In an embodiment, the data for tree images 207 and 209 are stored in essentially one location in database 214. In order to allow storing data in one table, for example, data may be tagged (or keyed) with a segment identification characterizing the data (which may be referred to as SETID) and/or a group identification characterizing an organizational entity such as a business unit (which may be referred to as a Business Unit identification) that is associated with the data. The identifications of agents 202 and 204 may be determined according to a set control concept in which a determination may be made whether the agent is a member of a business unit. The segment identification or SETID may be used to identify relatively static sets of information such as definitional information, which may include accounting structure, descriptive information, and processing rules, for example. The group identification or Business Unit identification may be used to identify more dynamic information such as information about transactions, which may include information about cases and orders, for example. The Business Unit identification of a transaction may be determined by the group (e.g., the business unit or organizational entity) that agent 202 or 204 is a member of. Access to the data may be limited according to the segment identification allowing agents 202 and 204 to access only the information that they are allowed to view. Similarly, the group identification or Business Unit identification allows access only to part of the data according to the group or business unit that agent 202 or 204 is a member of In a database table one or more columns are provided in which each entry indicates one or more segment identifications, group identifications, and/or ranges or collections of segment identifications, and/or ranges or collections of group identifications that determine access to that row, thereby tagging or keying the rows. The identification of the agent 202 or 204 may be used in conjunction with segment identification and/or the Business Unit identification when determining whether to grant access to the data keyed by the group or Business Unit identification and/or the segment identification. Thus, using the set control concept a large amount of data can be accessed by a large number of users from only one table while allowing each user to access only those parts of the table to which he or she is entitled.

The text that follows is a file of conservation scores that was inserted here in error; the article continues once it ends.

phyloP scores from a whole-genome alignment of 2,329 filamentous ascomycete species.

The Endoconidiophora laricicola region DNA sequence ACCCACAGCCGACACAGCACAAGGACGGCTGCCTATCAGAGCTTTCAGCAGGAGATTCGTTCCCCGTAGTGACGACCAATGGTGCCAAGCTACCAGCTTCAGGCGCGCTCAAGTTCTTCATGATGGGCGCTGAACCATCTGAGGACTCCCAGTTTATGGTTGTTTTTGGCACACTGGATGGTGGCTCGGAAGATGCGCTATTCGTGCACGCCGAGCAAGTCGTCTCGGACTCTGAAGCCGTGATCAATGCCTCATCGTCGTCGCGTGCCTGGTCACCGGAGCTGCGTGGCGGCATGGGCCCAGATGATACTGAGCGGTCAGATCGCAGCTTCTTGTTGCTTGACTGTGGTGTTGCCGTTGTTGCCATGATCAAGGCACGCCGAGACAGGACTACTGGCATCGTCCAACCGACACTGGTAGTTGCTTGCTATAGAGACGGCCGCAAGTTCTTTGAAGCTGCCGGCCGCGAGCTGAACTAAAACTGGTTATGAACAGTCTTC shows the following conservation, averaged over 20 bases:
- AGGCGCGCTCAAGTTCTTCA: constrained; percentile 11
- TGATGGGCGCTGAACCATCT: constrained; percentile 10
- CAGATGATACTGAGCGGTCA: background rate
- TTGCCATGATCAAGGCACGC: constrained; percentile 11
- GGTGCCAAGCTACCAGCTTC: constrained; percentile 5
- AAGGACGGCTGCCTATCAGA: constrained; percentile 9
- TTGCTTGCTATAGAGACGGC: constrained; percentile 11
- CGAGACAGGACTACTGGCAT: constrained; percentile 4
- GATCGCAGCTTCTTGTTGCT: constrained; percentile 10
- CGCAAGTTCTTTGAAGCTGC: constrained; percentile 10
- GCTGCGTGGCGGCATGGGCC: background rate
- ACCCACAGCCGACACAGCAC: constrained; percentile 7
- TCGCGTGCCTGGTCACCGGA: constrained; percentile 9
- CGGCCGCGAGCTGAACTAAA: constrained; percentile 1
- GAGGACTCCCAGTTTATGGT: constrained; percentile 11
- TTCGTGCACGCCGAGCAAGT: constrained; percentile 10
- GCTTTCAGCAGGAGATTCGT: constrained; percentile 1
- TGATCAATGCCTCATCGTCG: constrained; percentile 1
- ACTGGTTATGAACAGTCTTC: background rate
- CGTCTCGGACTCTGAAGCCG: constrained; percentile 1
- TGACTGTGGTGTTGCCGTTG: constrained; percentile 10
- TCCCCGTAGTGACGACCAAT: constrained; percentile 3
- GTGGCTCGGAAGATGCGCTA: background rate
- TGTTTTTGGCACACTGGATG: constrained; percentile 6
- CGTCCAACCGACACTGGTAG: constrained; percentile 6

The configuration of the tree (not shown) associated with tree images 207 and 209 includes the contents and the appearance of tree images 207 and 209. When an agent 202 or 204 needs information about a consumer and/or supplier, agent 202 or 204 uses browser 206 or 208, respectively, to access server 212. In turn, server 212 runs a program that uses tree specification 220 to determine the configuration of the tree (not shown) associated with tree images 207 or 209. In an embodiment, tree specification 220 does not include an explicit tree representation. The tree representation is generated at run-time and not explicitly stored in database 214. Tree images 207 and 209 can be updated in part and/or refreshed at run-time to reflect the changes of the objects represented in the tree (adding, changing, or deleting objects). Tree specification 220 may include any of, any combination of, or all of a tree, a root node (the node at the highest level in the hierarchy), a record name, a node record name, and an ID field name, for example. The nodes/leaves related to the tree (not shown) associated with tree image 207 or 209 are decided and retrieved at run-time based on tree specification 220 and information associated with agents 202 and 204. Tree specification 220 is established when defining the tree (not shown) associated with tree images 207 and 209, respectively. It may be desirable to establish tree specification 220 prior to agents 202 and 204 accessing the tree (not shown) in relation to consumer interactions.